Reliability of PVI Changes During Tidal Volume Challenge in ICU Patients

B

Bicetre Hospital

Status

Enrolling

Conditions

Shock
Hemodynamic Instability
Septic Shock
Sepsis

Study type

Observational

Funder types

Other

Identifiers

NCT05428423
IDRCB:2022-A01253-40

Details and patient eligibility

About

The aim of this study is to assess whether changes in the plethysmography variability index, during a tidal volume challenge, can reliably detect simultaneous changes in arterial blood pressure pulsatility, in patients hospitalized in intensive care unit. If results will be positive, this will allow the test to be performed even in the absence of an invasive arterial catheter.

Full description

Among patients in a state of shock one of the first treatments is volume expansion, consisting in a fast intravenous injection of crystalloid or colloid solutions in order to increase cardiac preload and consequently cardiac output. However, this augmentation of the cardiac output happens only in half of the patients.To avoid ineffective fluid administration several tests have been developed. One of these tests is called the "tidal volume challenge" (TVC). It consists of transiently increasing for 1 minute the volume of air inhaled with each breath, in mechanically ventilated patients, and then evaluating whether this change impacts the pulsatility of the arterial blood pressure, detected by an arterial catheter. This test seems reliable, but it requires an arterial catheter to be in place. It has been suggested in previous studies that pulsatility of blood pressure can be estimated by the pulsatility of the plethysmography signal ("plethysmography variability index"), obtained from the oxygen saturation signal that's measured in all intensive care patients. The advantage is that this measurement only requires a sensor placed at the end of a finger, on the earlobe or on the forehead. The aim of the study is to assess whether changes in the plethysmography variability index (PVI) during a TVC can reliably detect simultaneous changes in blood pressure pulsatility. This study will include patients hospitalized in intensive care unit, mechanically ventilated, in whom physicians have decided to perform a TVC as common practice. Changes, occurred during this test, in arterial blood pressure pulsatility and in plethysmography pulsatility index will be measured and compared. If results will show that changes in PVI during TVC are reliable for measuring blood pressure pulsatility changes during this test, this will allow the test to be used even in the absence of an arterial catheter.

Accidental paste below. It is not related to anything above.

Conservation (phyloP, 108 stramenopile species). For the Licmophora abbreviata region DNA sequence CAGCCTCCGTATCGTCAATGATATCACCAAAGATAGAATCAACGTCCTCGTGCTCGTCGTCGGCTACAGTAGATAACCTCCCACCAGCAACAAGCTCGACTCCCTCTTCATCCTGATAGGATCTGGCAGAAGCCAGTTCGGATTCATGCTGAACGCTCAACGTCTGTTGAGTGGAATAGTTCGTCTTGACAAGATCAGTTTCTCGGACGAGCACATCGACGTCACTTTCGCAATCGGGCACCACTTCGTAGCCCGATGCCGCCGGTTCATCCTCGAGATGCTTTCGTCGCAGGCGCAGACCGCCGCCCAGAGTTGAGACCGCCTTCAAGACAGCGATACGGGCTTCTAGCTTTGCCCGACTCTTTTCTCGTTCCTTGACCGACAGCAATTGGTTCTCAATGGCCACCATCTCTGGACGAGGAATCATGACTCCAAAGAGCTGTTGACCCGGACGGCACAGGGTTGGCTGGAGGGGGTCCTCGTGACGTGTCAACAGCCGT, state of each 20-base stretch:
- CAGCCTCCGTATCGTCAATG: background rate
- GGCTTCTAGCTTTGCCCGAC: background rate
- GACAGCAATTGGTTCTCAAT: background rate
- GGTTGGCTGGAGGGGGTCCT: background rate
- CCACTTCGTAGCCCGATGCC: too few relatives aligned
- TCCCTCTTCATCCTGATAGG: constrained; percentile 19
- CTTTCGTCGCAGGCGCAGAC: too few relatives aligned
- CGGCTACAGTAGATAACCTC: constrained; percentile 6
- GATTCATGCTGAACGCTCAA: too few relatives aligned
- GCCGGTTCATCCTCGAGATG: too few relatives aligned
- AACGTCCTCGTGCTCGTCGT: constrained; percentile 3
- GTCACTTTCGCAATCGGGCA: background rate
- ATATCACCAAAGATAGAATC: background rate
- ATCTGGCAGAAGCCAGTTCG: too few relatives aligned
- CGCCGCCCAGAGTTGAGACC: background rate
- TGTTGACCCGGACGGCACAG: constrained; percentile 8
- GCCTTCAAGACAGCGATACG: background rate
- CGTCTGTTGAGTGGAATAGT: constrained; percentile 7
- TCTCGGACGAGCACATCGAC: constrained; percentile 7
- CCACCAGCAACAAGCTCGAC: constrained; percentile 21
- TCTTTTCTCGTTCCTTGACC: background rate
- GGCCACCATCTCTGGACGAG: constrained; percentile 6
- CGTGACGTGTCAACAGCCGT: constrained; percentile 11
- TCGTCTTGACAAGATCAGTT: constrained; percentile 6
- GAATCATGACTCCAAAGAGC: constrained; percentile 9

Enrollment

44 estimated patients

Sex

All

Ages

18+ years old

Volunteers

No Healthy Volunteers

Inclusion criteria

  • patients hospitalized in intensive care unit
  • physicians' decision to perform a tidal volume challenge
  • hemodynamic monitoring with a calibrated pulse contour analysis device (PICCO2) in place
  • monitoring of oxygen saturation with Masimo SET
  • mechanical ventilation with tidal volume of 6 ml/kg on ideal body weight

Exclusion criteria

  • thoracic drainage
  • patient under judicial protection

Trial contacts and locations

1

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Central trial contact

Xavier Monnet, MD-PhD

Data sourced from clinicaltrials.gov

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